Johnny Polygon Jumps “In the Mix” [DJBooth Interview Exclusive]
There's the usual, and then there's Johnny Polygon. Hailing from Oklahoma, Johnny has become a rhyme spitting, street-ballad singing, force of nature within the music industry thanks to an immediately distinctive style and a refusal to compromise. Best know to Booth regulars as the musical mind behind Get Right, Day Dreamin', That's You and more, Polygon is currently preparing to release both his retrospective mixtape, Catch-Up, and The Wolf In Cheap Clothing EP, presented by DJBooth and 2DopeBoyz, dropping December 15 and featuring all new material.
In this Booth-exclusive, five-question interview, Polygon talks about his refusal to make music on anything but his own terms, life as an independent artist and the need for the public to remove his, um, package from their, um...you'll just have to keep reading.
in reference to your new project, Catch Up, in what ways do you believe you’re an artist who is slept on or underrated?
I just feel I've made a lot of new fans in the past year as an independent artist. A lot of people only know me for The Riot Song. Others only for this or that record. I felt it necessary put all the songs from the beginning of my career to now all in one place and give people a chance to catch the fuck up.
In your hilarious new promo trailer you attend mock therapy. If you were a therapist, and not an artist, what is the best advice you could give yourself?
To cut my hair.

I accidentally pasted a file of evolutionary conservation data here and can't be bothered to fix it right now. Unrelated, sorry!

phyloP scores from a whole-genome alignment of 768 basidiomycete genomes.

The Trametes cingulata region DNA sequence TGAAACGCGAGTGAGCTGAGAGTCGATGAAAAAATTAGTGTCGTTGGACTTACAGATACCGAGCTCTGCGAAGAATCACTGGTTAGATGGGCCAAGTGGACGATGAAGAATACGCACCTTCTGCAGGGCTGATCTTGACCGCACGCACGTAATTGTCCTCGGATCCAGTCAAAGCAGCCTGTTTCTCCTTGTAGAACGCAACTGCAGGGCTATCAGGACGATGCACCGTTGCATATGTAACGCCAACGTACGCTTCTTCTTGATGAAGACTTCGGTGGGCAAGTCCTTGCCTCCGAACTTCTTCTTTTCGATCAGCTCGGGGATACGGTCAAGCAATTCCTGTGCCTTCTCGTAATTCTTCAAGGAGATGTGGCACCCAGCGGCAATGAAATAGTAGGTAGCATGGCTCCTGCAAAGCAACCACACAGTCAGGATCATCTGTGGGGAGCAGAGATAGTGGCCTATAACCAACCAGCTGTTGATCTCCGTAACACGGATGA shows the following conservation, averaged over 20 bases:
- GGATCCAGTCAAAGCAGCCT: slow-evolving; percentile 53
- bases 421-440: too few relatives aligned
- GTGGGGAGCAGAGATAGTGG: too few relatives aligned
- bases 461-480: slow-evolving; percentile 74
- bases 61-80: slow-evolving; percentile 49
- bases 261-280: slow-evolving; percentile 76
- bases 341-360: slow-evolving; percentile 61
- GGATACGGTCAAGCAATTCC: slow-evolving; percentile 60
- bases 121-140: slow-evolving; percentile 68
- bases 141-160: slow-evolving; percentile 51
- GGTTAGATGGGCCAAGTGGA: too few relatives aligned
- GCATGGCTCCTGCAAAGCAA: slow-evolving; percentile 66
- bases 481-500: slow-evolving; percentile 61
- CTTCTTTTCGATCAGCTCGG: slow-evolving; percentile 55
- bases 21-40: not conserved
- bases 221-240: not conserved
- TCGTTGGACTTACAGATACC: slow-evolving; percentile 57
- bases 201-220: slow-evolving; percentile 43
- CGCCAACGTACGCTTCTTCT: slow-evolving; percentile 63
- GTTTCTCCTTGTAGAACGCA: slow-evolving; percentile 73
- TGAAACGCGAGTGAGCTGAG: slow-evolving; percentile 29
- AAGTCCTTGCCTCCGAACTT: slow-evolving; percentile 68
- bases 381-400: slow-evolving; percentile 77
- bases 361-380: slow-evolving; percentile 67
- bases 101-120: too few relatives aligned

How do you respond to a listener who says they don't understand your lyricism or style?
First I'd take my penis out of their ear, then tell 'em they'll understand when they're older.
How does Johhny Polygon appeal to an audience outside of hip-hop, and what is it about your music that makes new fans feel welcome?
I never really think about "appealing" to anyone. I just do me and see what happens. Sometimes I'm fireworks, sometimes I'm a mess. No matter what I'm honest. I think people identify with that.
You often incorporate political satire into your music. How big of an impact does politics have on your artistry?
I'm a part of the community so I see things from this angle. I don't get political in my music too often, but when I do it's more of a question than an answer.
You are a very eclectic artist - describe your musical personality and explain how you challenge yourself?
I create from a completely blank slate. I feel like songs are already written and as an artist I just have to open myself up enough to be able to sing them. Not to sound like a hippie but it really is a stream of consciousness I try to tap into. Sometimes it's a melody, other times it's an ignorant irresponsible rap. I have no end goal when I write music. Just say fuck it and let it happen or not.
Final thoughts? Confessions? Shout outs?
Shouts to guys like you, 2DopeBoyz, & Orisue for supporting a dude on the indie grind. There's really nothing in it for you lol. Most importantly shout out to my fans new or old. Us vs them.
Written by Kimberly M. Yancey on Nov 18, 2010
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